|Chapter 4: Identifying Appropriate Organizational Models
The concepts introduced in this chapter of the continuum along which projects may be located are intended to give a mental framework for thinking about how to organize the work ahead. In some cases, one might decide that a static version of a model is the objective. In those cases, one would design a program that tries to create a permanent social enterprise model. If the local community were not yet ready to move directly to that objective, one might design a program that started out at the “social” end of the continuum and gradually moved toward being a social enterprise. In a different situation, one might conclude that the challenge was to design an intervention in which the shared access evolved naturally toward a commercial model, but had a social component that could become institutionally embedded in the concerns of the private sector. There is no “correct” model and no obvious path; the participants in each situation will have to assess their own circumstances and craft a plan that fits their conditions. In Chapter 9, the ideas and tools presented in these chapters will be presented as an integrated sequence, including techniques for business and financial planning that can help you decide what the community can afford.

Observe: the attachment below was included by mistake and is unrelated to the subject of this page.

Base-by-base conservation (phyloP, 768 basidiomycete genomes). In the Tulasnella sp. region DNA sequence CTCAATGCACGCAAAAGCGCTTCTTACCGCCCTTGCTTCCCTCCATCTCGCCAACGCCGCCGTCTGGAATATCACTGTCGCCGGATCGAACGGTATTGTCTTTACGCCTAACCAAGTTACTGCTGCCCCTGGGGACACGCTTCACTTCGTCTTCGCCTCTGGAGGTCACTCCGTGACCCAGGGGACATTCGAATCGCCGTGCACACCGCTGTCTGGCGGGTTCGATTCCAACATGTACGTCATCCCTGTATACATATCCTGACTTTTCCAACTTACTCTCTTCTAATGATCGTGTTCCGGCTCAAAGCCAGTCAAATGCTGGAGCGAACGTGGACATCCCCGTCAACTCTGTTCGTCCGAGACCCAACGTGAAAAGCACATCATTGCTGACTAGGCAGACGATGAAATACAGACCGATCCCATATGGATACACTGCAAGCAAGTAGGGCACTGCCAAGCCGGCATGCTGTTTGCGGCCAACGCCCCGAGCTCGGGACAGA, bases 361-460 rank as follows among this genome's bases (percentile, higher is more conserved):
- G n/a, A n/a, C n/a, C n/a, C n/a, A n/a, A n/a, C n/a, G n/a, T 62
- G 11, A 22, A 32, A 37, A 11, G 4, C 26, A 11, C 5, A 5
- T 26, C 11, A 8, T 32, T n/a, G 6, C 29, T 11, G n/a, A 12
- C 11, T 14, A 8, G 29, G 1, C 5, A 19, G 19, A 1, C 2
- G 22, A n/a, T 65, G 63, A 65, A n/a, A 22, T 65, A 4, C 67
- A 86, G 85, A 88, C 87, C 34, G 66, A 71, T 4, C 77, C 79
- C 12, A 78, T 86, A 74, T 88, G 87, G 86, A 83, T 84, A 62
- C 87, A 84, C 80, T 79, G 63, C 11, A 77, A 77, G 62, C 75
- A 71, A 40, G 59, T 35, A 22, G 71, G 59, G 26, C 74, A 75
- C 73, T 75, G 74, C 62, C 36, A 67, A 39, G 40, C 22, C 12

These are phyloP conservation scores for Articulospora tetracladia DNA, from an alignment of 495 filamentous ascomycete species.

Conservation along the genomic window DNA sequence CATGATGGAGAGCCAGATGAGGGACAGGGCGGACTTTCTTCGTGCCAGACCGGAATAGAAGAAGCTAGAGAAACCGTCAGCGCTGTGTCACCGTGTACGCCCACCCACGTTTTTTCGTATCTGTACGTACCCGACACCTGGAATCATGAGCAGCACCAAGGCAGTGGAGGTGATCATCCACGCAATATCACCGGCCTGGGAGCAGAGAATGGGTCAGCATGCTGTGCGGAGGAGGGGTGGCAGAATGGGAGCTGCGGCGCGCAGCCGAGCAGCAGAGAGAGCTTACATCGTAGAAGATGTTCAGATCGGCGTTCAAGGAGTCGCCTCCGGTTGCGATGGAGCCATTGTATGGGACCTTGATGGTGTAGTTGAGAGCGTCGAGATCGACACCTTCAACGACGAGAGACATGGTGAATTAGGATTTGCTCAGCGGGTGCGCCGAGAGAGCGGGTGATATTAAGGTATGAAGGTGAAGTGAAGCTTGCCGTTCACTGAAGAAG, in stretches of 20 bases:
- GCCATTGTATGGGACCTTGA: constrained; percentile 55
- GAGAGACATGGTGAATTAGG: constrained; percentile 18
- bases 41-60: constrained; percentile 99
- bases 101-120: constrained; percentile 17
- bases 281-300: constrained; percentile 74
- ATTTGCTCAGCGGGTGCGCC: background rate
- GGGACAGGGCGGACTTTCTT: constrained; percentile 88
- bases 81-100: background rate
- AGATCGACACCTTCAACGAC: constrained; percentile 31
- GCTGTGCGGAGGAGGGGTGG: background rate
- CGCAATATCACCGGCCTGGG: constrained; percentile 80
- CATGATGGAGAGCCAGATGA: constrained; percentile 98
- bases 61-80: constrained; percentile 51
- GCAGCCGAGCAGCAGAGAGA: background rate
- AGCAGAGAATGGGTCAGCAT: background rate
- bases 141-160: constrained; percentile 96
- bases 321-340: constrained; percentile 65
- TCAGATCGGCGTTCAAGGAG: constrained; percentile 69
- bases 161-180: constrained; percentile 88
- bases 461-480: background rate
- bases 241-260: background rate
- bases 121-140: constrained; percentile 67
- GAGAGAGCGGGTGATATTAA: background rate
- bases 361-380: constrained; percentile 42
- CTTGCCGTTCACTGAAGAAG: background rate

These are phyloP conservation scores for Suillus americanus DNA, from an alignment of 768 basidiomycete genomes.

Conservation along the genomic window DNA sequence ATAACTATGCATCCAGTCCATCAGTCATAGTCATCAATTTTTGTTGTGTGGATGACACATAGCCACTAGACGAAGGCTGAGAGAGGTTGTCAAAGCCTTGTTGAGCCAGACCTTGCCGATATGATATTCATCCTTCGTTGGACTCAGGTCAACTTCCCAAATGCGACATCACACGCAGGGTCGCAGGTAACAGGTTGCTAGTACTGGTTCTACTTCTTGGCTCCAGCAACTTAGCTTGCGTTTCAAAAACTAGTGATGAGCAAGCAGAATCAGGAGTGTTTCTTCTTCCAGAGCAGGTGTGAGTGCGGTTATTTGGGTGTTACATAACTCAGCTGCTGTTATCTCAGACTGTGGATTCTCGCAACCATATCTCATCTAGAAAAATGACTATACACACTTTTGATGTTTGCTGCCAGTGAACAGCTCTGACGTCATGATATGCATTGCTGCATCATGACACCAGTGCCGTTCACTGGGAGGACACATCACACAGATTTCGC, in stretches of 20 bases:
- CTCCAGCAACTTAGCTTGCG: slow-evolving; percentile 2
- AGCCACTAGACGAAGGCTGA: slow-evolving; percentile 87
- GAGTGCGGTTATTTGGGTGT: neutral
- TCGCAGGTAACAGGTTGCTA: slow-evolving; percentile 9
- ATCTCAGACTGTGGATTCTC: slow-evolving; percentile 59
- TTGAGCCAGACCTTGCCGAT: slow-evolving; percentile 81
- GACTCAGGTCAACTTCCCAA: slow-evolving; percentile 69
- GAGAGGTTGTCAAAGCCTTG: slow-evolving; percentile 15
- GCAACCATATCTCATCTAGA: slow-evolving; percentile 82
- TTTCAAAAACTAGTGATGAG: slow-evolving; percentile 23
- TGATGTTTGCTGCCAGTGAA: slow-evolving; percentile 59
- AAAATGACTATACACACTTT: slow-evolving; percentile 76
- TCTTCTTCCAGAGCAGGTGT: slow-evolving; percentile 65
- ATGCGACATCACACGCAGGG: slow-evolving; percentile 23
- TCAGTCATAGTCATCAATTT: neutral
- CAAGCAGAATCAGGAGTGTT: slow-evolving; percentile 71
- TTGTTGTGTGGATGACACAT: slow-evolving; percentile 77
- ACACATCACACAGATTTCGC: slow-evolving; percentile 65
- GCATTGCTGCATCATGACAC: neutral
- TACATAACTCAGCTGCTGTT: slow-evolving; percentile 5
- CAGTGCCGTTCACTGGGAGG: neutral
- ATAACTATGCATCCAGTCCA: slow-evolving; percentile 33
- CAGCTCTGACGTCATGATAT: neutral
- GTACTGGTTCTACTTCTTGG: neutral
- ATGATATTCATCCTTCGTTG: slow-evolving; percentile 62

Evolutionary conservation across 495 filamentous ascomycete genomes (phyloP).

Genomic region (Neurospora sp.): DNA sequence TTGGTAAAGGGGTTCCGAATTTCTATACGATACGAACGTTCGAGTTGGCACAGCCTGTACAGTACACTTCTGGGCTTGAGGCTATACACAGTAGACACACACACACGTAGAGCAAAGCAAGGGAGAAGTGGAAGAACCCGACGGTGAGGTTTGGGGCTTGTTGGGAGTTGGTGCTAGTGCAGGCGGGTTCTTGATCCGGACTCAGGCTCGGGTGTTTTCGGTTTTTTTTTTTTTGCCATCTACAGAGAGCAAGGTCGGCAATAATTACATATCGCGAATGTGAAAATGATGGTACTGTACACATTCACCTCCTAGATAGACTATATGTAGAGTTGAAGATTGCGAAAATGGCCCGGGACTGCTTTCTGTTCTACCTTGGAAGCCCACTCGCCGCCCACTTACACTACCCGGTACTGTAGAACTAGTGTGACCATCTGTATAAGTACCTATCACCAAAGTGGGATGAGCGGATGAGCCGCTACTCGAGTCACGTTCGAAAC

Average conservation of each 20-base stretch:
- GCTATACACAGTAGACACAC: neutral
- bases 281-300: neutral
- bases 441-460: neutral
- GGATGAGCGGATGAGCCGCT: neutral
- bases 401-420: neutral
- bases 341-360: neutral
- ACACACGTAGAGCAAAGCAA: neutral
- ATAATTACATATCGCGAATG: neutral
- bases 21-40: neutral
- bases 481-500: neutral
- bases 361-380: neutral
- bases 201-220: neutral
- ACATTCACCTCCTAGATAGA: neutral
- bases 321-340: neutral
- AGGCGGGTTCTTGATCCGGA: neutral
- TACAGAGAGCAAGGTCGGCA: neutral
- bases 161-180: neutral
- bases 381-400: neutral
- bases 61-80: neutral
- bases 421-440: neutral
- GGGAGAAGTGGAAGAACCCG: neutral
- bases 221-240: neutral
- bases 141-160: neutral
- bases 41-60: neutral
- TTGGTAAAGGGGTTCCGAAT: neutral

In Chapter 3 we talked about the need to understand local realities. Part of the local reality is level of maturity of the market for various telecommunications and related services. This chapter has taken a more detailed look at “markets” through an analysis of the two-gap model, and helped to make connections between “market zones” and organizational models. In developing a typology of zones, it is important to think in terms of markets for different services and the capacity of specific geographic areas and communities to generate sufficient demand for telecenter services.